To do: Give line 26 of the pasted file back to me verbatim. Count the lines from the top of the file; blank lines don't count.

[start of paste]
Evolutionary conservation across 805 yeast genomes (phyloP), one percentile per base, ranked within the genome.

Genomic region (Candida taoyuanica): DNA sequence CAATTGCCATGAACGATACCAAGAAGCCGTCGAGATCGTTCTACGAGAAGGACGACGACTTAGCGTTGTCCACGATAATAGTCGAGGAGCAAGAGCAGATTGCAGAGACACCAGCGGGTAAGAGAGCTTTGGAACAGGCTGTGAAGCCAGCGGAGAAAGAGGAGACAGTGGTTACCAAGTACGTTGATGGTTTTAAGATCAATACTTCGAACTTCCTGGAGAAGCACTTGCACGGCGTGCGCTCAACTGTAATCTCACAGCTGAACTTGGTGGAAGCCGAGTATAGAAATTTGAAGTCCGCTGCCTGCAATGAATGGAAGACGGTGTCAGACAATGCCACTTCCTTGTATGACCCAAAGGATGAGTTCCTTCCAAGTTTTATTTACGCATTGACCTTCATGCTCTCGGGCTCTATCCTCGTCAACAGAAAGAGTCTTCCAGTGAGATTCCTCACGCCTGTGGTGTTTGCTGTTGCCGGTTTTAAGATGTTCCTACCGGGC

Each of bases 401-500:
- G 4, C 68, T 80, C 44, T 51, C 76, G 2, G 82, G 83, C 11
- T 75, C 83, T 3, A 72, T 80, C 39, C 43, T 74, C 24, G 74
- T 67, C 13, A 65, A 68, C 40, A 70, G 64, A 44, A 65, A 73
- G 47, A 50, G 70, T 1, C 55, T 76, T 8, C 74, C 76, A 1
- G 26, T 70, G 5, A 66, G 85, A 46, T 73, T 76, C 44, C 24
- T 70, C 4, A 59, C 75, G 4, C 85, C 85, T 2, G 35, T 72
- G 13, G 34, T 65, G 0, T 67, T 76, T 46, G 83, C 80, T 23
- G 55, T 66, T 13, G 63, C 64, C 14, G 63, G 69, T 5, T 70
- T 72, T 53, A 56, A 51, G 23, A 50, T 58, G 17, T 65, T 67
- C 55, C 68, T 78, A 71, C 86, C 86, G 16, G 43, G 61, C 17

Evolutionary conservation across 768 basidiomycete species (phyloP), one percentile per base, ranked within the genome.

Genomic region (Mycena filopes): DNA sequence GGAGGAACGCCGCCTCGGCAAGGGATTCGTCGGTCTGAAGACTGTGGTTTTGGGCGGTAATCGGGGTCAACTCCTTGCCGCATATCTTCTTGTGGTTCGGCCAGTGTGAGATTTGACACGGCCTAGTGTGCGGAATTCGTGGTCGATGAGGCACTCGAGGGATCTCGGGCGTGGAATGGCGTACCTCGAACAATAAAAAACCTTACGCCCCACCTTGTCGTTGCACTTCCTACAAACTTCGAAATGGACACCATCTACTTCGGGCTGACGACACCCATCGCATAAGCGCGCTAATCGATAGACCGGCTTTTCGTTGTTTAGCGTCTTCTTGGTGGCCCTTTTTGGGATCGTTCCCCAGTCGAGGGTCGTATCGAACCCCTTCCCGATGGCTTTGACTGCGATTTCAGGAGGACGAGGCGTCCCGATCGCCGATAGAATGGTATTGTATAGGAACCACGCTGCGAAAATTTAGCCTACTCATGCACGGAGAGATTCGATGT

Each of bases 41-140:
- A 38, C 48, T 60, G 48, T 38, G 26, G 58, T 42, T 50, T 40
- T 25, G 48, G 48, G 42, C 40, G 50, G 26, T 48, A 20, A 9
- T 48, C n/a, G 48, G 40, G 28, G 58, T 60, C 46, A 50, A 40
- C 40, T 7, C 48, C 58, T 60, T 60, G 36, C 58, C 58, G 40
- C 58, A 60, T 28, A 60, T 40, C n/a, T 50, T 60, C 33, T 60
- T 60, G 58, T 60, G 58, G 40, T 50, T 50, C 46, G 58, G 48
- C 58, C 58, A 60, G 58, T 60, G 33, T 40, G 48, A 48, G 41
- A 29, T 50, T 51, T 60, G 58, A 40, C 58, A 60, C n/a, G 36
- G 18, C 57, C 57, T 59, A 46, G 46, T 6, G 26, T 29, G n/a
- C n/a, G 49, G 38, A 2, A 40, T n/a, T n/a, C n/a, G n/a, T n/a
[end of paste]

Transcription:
- C n/a, G 49, G 38, A 2, A 40, T n/a, T n/a, C n/a, G n/a, T n/a